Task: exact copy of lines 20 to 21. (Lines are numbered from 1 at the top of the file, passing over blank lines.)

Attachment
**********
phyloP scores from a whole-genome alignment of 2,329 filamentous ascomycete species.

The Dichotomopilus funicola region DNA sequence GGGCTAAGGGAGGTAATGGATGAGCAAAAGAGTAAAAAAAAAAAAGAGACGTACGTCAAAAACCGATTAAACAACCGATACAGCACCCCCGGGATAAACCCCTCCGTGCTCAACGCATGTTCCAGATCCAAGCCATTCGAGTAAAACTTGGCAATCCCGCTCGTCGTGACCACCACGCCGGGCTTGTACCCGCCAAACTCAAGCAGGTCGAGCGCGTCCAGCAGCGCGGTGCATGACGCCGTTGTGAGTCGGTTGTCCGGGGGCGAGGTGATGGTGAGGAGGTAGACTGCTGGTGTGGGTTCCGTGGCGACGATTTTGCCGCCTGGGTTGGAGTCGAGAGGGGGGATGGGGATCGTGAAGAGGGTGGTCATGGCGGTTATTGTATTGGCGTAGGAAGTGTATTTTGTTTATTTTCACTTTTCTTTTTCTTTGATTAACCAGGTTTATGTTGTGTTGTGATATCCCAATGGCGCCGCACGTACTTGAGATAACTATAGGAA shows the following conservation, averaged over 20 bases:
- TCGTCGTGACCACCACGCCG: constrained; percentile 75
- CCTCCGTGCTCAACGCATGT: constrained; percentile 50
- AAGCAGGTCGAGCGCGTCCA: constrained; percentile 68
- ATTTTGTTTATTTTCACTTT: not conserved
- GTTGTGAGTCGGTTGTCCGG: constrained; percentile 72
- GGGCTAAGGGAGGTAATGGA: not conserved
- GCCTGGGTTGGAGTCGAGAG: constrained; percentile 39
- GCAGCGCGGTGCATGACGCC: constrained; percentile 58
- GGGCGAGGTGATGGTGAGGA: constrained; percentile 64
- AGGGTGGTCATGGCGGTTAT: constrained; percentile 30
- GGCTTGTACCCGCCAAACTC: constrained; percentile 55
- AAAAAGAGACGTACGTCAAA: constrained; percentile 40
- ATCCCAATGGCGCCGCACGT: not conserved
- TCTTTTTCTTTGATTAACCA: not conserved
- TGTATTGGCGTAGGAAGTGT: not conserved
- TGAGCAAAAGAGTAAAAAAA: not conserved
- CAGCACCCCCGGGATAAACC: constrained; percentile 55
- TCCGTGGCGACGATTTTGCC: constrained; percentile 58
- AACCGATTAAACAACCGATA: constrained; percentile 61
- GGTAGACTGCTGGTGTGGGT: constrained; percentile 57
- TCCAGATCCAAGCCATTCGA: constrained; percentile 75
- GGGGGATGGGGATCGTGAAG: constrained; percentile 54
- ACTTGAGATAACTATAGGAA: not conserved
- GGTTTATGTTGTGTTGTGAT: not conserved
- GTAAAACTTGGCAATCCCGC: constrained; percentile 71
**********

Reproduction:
- TCCGTGGCGACGATTTTGCC: constrained; percentile 58
- AACCGATTAAACAACCGATA: constrained; percentile 61